Vigil honors life of O’Shae Sibley, dancer killed in suspected hate crime

A vigil was held in Manhattan's West Village on Saturday to honor the life of O’Shae Sibley, a Brooklyn man who was fatally stabbed on July 29.
It was standing room only as people packed the inside of the LGBTQ Center to show their support for Sibley’s family and friends.
“I hate that I have to speak about my brother in the past tense, because he did not deserve this,” said his sister, Desire Sibley. “He should have not have been killed for standing up for who he was.”
On July 29, Sibley and his friends stopped to get gas in Midwood. Sibley was dancing outside of their car when police say a group started shouting derogatory anti-gay and anti-Black slurs. The heated verbal dispute quickly turned violent, which resulted in the deadly stabbing.
Police say Sibley, who was just shy of his 29th birthday, was stabbed to death simply for being gay.
Mourners marched their way to Pier 57, a place where it is said Sibley felt most free as he was a member of the house and ballroom dance community.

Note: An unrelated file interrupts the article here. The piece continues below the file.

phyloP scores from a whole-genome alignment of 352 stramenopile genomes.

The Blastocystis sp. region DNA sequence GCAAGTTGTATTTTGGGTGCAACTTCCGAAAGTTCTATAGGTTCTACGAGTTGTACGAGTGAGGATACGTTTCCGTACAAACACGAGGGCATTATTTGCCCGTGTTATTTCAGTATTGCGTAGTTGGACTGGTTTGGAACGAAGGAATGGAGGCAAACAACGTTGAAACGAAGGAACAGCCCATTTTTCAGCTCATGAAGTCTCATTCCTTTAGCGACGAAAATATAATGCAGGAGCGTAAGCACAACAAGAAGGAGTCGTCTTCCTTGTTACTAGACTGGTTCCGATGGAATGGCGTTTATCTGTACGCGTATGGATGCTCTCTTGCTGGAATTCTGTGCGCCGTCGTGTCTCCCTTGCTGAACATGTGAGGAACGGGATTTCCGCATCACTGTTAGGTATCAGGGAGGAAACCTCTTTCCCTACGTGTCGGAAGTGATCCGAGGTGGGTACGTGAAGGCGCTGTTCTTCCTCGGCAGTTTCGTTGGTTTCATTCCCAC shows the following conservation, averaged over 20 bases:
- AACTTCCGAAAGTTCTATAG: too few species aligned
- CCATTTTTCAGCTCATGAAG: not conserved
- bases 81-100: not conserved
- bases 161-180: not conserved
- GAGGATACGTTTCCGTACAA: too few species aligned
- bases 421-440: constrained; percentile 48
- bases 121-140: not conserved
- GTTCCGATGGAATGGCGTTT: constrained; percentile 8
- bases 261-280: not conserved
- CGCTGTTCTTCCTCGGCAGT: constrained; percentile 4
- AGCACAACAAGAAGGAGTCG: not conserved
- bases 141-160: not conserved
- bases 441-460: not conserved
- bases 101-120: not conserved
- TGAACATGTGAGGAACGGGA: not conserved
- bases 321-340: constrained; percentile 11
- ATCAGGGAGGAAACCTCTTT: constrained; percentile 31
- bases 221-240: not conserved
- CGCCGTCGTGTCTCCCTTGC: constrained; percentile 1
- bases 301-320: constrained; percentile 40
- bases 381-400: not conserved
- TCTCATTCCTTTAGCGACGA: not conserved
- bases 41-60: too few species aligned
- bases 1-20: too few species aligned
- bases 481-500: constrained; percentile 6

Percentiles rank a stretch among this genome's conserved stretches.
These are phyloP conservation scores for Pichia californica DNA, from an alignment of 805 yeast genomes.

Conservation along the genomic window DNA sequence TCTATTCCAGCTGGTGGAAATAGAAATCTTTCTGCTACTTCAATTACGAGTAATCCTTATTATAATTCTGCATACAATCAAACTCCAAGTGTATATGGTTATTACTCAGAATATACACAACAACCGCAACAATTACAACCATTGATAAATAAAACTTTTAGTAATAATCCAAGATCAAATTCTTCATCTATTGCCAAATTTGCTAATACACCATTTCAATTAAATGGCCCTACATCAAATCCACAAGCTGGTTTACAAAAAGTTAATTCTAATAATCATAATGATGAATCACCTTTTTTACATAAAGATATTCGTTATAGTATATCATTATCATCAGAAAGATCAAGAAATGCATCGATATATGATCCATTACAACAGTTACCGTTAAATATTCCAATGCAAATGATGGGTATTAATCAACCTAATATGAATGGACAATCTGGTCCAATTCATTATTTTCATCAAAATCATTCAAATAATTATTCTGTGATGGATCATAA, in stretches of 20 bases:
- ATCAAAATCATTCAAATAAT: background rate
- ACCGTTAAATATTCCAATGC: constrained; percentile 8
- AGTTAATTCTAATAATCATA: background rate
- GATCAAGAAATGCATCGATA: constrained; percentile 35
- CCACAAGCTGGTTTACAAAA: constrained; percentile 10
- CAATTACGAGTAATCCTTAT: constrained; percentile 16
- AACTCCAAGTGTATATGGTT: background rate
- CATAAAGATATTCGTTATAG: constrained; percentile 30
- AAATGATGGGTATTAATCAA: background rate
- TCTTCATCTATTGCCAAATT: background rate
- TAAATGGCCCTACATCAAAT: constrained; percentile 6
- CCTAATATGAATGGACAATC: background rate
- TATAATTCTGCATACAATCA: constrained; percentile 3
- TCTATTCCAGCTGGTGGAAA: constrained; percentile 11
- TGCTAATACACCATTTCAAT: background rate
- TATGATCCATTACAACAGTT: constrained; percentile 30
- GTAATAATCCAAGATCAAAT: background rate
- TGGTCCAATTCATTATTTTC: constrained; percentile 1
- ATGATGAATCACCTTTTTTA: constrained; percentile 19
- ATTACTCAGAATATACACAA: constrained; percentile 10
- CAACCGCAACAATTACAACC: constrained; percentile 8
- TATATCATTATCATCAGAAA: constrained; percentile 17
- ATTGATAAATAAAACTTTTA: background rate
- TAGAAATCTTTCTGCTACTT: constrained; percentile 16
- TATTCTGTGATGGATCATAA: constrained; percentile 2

On Saturday, community members, elected officials and activists returned to the gas station in Midwood to denounce the violence, calling Sibley’s death an attack on both the Black and LGBTQI community.
The NYPD says a 17-year-old male from Brooklyn has been arrested in connection with Sibley’s death. The suspect is being charged with murder, murder as a hate crime and criminal possession of a weapon.
Sibley's family says they plan to start a foundation in his memory to support the LGBTQ+ community.
A celebration of his life will be held in his hometown of Philadelphia on Tuesday.